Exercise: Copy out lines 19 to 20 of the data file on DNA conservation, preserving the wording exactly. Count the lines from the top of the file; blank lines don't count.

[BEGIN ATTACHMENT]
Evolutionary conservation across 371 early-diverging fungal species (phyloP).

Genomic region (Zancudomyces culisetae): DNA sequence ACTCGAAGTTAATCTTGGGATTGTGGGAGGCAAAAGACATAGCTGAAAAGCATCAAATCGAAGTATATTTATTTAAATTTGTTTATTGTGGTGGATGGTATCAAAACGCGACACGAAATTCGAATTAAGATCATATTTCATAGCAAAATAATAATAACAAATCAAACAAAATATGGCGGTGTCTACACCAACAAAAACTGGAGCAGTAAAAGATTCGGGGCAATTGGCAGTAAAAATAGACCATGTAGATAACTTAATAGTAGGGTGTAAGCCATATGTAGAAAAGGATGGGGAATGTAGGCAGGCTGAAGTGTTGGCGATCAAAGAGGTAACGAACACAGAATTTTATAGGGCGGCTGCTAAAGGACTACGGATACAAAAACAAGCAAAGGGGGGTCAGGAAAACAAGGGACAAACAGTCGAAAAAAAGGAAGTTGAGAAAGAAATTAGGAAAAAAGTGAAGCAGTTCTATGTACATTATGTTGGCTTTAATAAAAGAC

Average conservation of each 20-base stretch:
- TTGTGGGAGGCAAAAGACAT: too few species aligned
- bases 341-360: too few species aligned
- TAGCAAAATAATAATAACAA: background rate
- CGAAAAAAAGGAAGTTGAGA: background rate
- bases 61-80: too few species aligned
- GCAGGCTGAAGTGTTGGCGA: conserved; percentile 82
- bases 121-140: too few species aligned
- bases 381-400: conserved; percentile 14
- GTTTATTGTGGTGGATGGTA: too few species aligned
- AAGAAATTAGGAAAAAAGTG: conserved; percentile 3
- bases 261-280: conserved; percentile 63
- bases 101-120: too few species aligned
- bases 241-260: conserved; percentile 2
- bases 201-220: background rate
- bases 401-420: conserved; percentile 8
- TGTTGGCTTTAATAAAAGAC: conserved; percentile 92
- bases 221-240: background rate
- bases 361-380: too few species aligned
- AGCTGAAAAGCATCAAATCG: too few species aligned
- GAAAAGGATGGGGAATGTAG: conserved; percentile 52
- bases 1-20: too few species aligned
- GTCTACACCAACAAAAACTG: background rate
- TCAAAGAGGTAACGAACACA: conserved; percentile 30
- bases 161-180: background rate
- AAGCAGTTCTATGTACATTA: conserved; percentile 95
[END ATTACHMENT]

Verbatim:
- TGTTGGCTTTAATAAAAGAC: conserved; percentile 92
- bases 221-240: background rate